How have temperate coniferous trees adapted to the natural
Trees are evergreen therefore they are able to photosynthesise whenever
temperatures rise above 3ΊC, important in spring and even on some sunny winter
days. This gives them an advantage over deciduous species that have to use
precious energy growing new leaves every spring.
The conical shape enables trees to shed snow which might break branches.
Flexible trunks prevent snapping in high winds, common in these regions.
Needle leaves have a small surface
area and are waxy which reduces water lost by transpiration. Both of these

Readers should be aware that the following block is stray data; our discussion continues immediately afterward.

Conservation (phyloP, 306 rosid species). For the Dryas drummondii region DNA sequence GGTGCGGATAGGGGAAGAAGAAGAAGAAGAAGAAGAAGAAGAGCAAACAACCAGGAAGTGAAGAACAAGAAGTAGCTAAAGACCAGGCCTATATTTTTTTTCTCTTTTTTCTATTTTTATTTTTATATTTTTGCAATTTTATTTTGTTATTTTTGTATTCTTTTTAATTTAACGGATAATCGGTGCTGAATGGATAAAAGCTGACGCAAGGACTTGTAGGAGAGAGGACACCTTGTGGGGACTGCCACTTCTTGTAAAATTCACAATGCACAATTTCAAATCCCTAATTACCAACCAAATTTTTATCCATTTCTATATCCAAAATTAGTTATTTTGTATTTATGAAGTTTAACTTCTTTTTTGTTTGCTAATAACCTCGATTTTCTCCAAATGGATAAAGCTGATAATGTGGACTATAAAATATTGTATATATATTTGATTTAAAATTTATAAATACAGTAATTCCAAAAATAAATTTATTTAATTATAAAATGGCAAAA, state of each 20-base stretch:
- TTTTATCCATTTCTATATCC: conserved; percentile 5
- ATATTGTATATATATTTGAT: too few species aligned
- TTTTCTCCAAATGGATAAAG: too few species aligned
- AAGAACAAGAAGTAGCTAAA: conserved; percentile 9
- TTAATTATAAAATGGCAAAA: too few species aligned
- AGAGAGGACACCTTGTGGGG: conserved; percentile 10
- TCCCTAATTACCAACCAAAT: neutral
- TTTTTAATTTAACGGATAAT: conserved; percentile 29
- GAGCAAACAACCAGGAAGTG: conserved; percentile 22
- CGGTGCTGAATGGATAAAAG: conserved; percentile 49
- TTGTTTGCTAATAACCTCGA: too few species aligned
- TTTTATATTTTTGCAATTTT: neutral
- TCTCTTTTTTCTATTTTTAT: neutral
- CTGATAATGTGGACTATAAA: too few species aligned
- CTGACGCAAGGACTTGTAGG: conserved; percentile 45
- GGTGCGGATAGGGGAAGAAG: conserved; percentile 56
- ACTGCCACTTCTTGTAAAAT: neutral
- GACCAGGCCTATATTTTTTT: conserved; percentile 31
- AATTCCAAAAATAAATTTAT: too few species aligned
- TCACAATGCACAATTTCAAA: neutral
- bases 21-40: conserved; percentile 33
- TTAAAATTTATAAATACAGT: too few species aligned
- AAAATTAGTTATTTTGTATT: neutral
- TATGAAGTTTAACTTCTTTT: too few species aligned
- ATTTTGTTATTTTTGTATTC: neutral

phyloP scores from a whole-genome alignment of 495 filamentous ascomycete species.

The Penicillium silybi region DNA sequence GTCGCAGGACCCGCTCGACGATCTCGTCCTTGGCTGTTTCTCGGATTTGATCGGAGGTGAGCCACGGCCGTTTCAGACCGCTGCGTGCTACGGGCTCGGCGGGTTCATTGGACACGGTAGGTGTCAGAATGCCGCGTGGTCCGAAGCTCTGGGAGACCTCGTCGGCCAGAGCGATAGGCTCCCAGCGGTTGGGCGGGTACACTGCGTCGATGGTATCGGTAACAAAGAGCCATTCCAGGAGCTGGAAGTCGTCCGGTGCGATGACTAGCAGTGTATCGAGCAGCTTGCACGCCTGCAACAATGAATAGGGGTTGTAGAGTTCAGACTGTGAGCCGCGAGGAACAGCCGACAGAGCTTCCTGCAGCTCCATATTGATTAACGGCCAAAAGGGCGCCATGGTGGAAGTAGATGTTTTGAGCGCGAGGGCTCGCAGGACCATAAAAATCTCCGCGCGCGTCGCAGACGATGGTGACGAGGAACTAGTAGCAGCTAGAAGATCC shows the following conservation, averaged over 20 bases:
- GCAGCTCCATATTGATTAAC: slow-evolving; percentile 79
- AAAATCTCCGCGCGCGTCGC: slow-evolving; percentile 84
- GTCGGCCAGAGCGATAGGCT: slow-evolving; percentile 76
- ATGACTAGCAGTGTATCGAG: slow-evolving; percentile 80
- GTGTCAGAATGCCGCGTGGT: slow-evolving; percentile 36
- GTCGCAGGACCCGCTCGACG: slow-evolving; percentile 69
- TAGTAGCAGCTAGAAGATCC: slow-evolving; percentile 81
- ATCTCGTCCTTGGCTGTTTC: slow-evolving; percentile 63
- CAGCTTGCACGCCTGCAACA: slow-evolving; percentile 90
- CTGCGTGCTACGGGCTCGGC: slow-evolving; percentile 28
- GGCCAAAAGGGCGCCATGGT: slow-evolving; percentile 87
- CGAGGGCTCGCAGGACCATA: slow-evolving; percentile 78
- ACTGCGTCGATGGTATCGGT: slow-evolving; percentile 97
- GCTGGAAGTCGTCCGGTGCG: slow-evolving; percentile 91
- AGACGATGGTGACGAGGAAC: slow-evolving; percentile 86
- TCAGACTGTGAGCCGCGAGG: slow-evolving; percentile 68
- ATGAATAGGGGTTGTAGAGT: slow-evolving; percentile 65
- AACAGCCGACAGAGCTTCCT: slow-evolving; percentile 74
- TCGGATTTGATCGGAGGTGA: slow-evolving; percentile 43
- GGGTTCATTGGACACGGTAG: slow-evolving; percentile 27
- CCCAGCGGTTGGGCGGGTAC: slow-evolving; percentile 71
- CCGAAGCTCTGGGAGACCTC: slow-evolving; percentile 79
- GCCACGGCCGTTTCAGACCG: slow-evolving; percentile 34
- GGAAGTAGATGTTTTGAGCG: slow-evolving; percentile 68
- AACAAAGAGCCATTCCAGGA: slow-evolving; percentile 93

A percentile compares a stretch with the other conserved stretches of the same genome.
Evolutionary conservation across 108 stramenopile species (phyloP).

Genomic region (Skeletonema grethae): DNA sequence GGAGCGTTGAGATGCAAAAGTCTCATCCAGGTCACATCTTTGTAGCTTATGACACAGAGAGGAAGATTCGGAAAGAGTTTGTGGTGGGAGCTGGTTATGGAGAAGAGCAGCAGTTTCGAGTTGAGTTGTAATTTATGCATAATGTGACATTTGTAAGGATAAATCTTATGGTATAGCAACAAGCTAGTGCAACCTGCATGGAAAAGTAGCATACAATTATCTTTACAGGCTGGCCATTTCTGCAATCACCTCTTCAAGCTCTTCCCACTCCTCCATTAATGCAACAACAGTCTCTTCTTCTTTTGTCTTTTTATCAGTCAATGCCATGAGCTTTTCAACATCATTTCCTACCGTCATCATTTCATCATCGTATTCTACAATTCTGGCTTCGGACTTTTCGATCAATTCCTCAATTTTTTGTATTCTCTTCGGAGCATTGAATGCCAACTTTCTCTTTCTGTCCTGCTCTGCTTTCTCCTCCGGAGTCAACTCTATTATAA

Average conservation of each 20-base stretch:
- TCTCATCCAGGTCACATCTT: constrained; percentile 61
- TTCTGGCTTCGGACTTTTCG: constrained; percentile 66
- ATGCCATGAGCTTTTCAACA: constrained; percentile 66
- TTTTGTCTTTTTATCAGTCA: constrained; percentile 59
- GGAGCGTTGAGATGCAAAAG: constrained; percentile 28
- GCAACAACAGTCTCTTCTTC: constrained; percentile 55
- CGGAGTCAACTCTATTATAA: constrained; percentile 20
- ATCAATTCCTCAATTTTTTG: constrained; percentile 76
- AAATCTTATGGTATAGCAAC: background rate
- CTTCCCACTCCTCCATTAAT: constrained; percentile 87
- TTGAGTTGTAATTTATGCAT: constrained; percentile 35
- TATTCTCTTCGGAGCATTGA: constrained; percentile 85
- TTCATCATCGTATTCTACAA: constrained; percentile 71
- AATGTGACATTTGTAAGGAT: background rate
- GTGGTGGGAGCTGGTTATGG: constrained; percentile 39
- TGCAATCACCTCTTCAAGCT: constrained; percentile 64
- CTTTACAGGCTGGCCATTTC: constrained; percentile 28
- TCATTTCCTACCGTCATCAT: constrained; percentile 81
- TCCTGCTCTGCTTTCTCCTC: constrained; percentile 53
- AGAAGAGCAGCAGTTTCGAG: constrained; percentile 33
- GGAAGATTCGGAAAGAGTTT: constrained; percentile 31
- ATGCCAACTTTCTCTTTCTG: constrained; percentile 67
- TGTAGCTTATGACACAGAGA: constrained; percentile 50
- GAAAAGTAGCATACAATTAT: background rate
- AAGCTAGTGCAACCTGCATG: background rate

adaptations are important as these trees grow in low rainfall areas, often less
than 500mm per year.
Dark forest floor and acid pine needles limit ground vegetation and
competition for nutrients.
Cones protect seeds from extreme winter cold and summer forest fires.
Resinous bark protects trees from extreme winter cold.
Wide, spreading roots to:
collect nutrients from the shallow soil. The soils are thin and
most of the nutrients are held within the litter layer
provide anchorage against strong winds
avoid the subsoil which is frozen for much of the year